Youth is a key transition period in a person’s life. It is a time when decisions are made about relationships, education and career paths, employment and finances. The social, economic, environmental and technological changes that have occurred in recent decades mean that young people now face issues that previous generations may not have experienced.
Young Aboriginal and Torres Strait Islander people may face additional obstacles in making a successful transition to adulthood. The effect of inter-generational trauma, racism and prejudice, and socioeconomic disadvantage are all relevant in understanding the experiences of young Indigenous people today.
The Aboriginal and Torres Strait Islander adolescent and youth health and wellbeing report was produced by the Australian Institute of Health and Welfare with input from an expert advisory group and young Indigenous people. It provides a comprehensive information on the health and wellbeing of Indigenous youth.
Young Indigenous people
A total of 241,824 Indigenous people aged 10–24 lived in Australia in 2016, representing 5% of the total Australian youth population. Most young Indigenous people lived in non-remote areas of Australia, including Major cities and Inner and outer regional areas. Indigenous youth, however, represented a greater proportion of the total youth population that lived in less urban areas, such as Remote and Very remote areas of the country.
Social determinants and health risk factors
In 2016, around 2 in 5 Indigenous people aged 15–24 were fully engaged in full-time work, full-time study or combining both. The proportion of Indigenous people aged 20–24 who had Year 12 or equivalent attainment increased from 47% in 2006 to 65% in 2016.
In 2016, 4% of Indigenous people aged 10–24 were classified as homeless.
The proportion of Indigenous people aged 15–24 who smoked daily declined from 45% in 2002 to 31% in 2014–15. Nearly one-third of young Indigenous people, however, are current daily smokers.
Most Indigenous people aged 10–14 (54%) and 15–17 (58%) were in the normal weight range in 2012–13. For youths aged 18–24, just over one-third (34%) were within the normal weight range.
In 2014–15 over three-quarters (76%) of Indigenous people aged 15–24 said, they were happy all or most of the time in the previous 4 weeks. More than 6 in 10 (61%) Indigenous people aged 10 to 24 recognised their traditional homelands or traditional country, and over two-thirds (69%) were involved in cultural events in the previous 12 months.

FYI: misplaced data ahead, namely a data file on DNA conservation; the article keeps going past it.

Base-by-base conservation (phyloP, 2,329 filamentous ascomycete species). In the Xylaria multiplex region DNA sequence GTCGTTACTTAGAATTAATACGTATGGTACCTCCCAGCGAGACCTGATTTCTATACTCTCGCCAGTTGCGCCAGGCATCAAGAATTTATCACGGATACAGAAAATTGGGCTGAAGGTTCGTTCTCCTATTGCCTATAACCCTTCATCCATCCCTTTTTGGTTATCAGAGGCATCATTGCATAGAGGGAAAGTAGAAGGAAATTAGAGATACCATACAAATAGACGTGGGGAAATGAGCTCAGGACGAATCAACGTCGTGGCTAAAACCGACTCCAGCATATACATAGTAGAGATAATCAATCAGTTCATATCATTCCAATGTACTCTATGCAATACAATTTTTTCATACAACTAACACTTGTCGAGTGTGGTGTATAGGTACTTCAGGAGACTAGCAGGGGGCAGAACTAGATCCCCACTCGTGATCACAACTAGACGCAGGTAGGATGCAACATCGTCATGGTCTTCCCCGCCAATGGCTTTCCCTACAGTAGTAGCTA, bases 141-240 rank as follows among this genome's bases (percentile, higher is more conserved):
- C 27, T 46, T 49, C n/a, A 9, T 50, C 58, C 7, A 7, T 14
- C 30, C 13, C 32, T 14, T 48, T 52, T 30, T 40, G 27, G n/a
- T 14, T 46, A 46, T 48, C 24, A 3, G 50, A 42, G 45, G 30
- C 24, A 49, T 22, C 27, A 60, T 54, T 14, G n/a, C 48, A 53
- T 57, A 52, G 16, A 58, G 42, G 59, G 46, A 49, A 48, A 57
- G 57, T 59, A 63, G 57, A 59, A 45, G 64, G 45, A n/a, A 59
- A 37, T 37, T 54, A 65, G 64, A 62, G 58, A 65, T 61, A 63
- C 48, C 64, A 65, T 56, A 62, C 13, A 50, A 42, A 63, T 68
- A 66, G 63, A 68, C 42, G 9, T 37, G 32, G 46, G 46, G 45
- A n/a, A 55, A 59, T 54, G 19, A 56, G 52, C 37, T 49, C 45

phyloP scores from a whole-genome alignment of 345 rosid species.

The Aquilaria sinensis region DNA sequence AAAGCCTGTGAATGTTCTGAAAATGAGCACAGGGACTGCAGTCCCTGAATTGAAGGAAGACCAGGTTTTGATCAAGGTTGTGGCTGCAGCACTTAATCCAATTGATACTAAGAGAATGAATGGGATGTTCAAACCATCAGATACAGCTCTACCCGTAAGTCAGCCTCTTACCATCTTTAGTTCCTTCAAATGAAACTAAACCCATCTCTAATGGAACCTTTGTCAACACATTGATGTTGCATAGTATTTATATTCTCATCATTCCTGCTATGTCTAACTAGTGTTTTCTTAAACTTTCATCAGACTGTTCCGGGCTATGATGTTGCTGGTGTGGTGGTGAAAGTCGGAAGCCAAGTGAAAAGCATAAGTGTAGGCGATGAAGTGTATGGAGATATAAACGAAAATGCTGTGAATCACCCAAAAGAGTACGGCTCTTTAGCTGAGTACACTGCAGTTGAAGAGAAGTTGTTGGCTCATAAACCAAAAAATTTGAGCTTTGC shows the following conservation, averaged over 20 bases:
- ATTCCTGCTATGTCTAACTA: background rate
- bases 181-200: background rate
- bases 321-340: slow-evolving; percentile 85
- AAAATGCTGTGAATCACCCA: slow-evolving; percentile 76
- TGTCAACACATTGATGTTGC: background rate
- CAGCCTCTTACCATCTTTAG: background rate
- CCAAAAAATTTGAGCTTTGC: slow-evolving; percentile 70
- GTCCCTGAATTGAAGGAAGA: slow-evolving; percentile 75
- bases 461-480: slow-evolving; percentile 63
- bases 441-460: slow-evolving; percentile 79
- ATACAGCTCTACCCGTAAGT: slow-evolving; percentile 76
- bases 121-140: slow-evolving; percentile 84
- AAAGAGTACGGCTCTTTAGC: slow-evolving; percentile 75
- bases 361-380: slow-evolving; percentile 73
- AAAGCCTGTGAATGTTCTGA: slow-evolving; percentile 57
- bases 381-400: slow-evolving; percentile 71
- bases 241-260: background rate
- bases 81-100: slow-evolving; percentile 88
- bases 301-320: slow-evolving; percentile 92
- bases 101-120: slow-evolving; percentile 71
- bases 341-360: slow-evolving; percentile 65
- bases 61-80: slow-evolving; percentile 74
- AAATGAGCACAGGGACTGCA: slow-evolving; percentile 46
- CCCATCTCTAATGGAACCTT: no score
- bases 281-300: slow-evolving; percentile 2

Around two-thirds of Indigenous people aged 15–24 experienced 1 or more personal stressors in the previous year, the most common being not being able to get a job, and 1 in 3 reported being treated unfairly because they were Indigenous.
Most Indigenous people aged 15–24 (67%) experienced low to moderate levels of psychological distress in the previous month, while 33% experienced high to very high levels.
Health status and outcomes
More than 6 in 10 Indigenous youth considered themselves to be in excellent or very good health in 2012–13. The most prevalent long-term health conditions reported by young Indigenous people were respiratory diseases, such as asthma, and eye and vision problems.
Burden of disease analyses show that for Indigenous people aged 10–24 the leading contributors to the disease burden were suicide and self-inflicted injuries (13%), anxiety disorders (8%), alcohol use disorders (7%) and road traffic accidents (6%).
The mortality rate for young Indigenous people has declined, from 70 per 100,000 in 2005 to
67 per 100,000 in 2015. In the period, 2011–2015 there were 674 deaths recorded for Indigenous people aged 10–24. Injury and poisoning accounted for the majority of these deaths, including suicides, land transport accidents and assaults.
Most of these deaths are potentially avoidable. Around 83% of deaths of young Indigenous people in 2011–2015 were classified as avoidable deaths.